Akranda, Ākranda, Akramda: 14 definitions
Akranda means something in Buddhism, Pali, Hinduism, Sanskrit, Jainism, Prakrit. If you want to know the exact meaning, history, etymology or English translation of this term then check out the descriptions on this page. Add your comment or reference to a book if you want to contribute to this summary article.
Arthashastra (politics and welfare)Source: Shodhganga: Kakati Ganapatideva and his times (artha)
Ākranda refers to “a rearward friend” and represents one of the twelve categories of the maṇḍala system laid out by Kauṭilya (4th century BCE) and Kāmandaka (7th century A.D.). These twelve cateogires of state can be broadly applied to Gaṇapatideva (r. 1199-1262 A.D.) and the Kākatīya empire.—The Sēuṇas were the rearward friends. Since the beginning of Gaṇapatideva's reign, friendly relations were existed.
Arthashastra (अर्थशास्त्र, arthaśāstra) literature concerns itself with the teachings (shastra) of economic prosperity (artha) statecraft, politics and military tactics. The term arthashastra refers to both the name of these scientific teachings, as well as the name of a Sanskrit work included in such literature. This book was written (3rd century BCE) by by Kautilya, who flourished in the 4th century BCE.
Jyotisha (astronomy and astrology)Source: Wisdom Library: Brihat Samhita by Varahamihira
1) Ākranda (आक्रन्द) refers to “kings attacked in the rear”, according to the Bṛhatsaṃhitā (chapter 16) (“On the planets—graha-bhaktiyoga”), an encyclopedic Sanskrit work written by Varāhamihira mainly focusing on the science of ancient Indian astronomy astronomy (Jyotiṣa).—Accordingly, “The Moon presides over citadels fortified by hills or by water, over Kosala, Bharukaccha, the sea, the city of Roma, the country of Tuṣāra, dwellers in forests, the islands of Taṅgaṇa, Hala and Strīrājya in the big seas. She presides over sweet juice, flowers, fruits, water, salt, gems, conch shells, pearls, creatures of water, paddy, barley, medicinal plants, wheat, Somayajis, kings attacked in the rear (ākranda), and Brāhmaṇas. [...]”
2) Ākranda (आक्रन्द) is the name of the sun (when in mid-heaven), according to the Bṛhatsaṃhitā (chapter 17) (“On planetary conjunctions—grahayuddha”), an encyclopedic Sanskrit work written by Varāhamihira mainly focusing on the science of ancient Indian astronomy astronomy (Jyotiṣa).—Accordingly, “The Sun when in mid-heaven is known as an Ākranda planet; when in the east he is known as a Paura planet and when in the west he is known as a Yāyin planet. Mercury, Jupiter and Saturn are always known as Paura planets. The Moon is always known as an Ākranda planet”.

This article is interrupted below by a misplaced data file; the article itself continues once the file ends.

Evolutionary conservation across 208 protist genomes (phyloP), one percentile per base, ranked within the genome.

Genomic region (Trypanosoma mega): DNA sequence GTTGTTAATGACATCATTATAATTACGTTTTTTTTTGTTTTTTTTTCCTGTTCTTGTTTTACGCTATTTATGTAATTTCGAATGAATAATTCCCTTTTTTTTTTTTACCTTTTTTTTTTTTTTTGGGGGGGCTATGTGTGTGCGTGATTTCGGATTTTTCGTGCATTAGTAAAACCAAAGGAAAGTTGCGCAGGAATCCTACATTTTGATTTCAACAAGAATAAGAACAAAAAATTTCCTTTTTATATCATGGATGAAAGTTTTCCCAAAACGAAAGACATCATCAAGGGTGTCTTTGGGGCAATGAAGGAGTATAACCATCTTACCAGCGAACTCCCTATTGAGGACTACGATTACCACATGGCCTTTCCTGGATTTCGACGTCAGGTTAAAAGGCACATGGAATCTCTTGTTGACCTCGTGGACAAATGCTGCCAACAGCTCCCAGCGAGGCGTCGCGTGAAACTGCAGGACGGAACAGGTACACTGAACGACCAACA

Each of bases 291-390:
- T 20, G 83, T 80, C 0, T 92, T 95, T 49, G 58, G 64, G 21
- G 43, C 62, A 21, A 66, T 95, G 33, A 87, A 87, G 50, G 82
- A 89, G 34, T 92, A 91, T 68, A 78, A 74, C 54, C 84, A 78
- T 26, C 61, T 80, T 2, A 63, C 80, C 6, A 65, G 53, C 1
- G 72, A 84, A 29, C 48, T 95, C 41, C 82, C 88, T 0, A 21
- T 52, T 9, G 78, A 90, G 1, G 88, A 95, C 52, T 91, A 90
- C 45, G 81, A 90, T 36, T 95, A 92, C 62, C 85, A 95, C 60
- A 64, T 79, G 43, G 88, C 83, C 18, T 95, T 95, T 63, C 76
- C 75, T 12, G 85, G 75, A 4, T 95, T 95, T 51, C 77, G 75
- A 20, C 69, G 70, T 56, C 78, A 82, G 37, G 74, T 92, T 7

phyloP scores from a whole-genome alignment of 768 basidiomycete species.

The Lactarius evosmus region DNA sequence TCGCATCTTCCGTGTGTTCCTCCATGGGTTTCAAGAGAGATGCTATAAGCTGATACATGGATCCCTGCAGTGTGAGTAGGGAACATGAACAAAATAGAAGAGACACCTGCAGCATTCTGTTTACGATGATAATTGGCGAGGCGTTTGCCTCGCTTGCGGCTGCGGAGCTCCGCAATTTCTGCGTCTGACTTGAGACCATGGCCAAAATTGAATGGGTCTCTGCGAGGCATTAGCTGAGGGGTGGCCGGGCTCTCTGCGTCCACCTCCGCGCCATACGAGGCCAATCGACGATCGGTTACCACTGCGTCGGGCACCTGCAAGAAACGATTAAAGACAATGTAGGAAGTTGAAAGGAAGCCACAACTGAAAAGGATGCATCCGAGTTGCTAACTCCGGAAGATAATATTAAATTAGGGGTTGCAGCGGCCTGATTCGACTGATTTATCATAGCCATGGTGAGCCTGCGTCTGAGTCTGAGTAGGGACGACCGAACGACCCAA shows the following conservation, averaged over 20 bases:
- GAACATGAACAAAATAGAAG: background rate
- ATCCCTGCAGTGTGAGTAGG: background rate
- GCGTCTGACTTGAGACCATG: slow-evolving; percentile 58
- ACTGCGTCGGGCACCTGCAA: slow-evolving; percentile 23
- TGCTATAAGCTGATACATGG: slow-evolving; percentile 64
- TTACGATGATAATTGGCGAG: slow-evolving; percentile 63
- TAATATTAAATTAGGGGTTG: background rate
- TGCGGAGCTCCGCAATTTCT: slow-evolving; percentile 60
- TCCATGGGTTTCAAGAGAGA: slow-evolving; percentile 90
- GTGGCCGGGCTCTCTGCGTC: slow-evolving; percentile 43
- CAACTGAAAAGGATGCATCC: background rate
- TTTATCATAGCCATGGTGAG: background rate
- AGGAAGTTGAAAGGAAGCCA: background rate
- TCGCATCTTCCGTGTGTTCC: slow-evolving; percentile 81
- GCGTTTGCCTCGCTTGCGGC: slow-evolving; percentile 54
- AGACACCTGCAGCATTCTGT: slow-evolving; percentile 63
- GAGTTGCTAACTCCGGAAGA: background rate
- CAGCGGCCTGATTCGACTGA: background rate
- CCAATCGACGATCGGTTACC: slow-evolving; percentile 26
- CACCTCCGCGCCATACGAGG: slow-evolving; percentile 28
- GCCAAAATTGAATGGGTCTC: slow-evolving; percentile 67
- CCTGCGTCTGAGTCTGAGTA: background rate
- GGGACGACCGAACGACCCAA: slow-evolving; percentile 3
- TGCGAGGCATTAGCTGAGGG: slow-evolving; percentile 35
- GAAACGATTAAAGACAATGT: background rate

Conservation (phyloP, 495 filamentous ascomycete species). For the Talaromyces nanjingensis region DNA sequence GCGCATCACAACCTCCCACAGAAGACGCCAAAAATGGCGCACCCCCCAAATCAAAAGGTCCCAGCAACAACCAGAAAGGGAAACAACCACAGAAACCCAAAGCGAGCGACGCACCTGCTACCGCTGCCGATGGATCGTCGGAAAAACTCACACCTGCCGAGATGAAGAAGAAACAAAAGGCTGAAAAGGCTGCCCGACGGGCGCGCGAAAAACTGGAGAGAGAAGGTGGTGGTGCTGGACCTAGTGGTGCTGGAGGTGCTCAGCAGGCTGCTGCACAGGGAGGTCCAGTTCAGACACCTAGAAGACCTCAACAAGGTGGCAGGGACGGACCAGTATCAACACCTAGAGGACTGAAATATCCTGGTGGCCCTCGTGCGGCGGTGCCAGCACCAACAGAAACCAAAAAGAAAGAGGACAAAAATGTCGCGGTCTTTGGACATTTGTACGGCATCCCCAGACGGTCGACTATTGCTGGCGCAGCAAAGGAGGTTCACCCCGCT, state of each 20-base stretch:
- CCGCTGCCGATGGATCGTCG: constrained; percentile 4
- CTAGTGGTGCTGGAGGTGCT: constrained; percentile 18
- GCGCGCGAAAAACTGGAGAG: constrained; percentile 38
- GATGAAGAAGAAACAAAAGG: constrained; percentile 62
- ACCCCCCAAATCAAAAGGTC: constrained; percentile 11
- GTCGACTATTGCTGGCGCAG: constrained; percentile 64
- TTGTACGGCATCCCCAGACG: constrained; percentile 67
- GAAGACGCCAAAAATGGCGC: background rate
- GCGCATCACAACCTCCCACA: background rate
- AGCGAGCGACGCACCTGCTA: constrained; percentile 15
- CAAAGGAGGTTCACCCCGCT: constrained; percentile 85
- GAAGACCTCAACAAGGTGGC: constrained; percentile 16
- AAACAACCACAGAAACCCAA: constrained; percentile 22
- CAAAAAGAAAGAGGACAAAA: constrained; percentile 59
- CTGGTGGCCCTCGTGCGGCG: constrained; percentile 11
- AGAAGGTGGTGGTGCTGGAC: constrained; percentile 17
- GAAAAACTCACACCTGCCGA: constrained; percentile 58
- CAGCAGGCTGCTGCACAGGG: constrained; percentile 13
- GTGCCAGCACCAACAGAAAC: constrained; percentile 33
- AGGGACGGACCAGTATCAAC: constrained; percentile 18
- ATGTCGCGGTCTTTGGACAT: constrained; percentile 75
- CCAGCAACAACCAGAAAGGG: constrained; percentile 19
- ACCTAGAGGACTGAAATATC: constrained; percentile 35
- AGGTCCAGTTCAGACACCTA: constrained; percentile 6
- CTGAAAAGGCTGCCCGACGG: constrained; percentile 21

Jyotisha (ज्योतिष, jyotiṣa or jyotish) refers to ‘astronomy’ or “Vedic astrology” and represents the fifth of the six Vedangas (additional sciences to be studied along with the Vedas). Jyotisha concerns itself with the study and prediction of the movements of celestial bodies, in order to calculate the auspicious time for rituals and ceremonies.
Mahayana (major branch of Buddhism)Source: De Gruyter: A Buddhist Ritual Manual on Agriculture
Ākranda (आक्रन्द) refers to “calling out for help”, according to the Vajratuṇḍasamayakalparāja, an ancient Buddhist ritual manual on agriculture from the 5th-century (or earlier), containing various instructions for the Sangha to provide agriculture-related services to laypeople including rain-making, weather control and crop protection.—Accordingly [after the Bhagavān taught the heart-dhāraṇī-mantrapadas], “Immediately after this Nāga-heart-dhāraṇī-mantrapada had been uttered by the Bhagavān, then all Nāgas trembled, their bodies became weak, putrid and foul-smelling, and they were burning like a fire-flame. Being burnt (paritapta) they called the Bhagavān for help (ākranda) in a loud voice, and addressed him, ‘O Bhagavān, extremely dreadful mantrapadas have been uttered. [...]’”.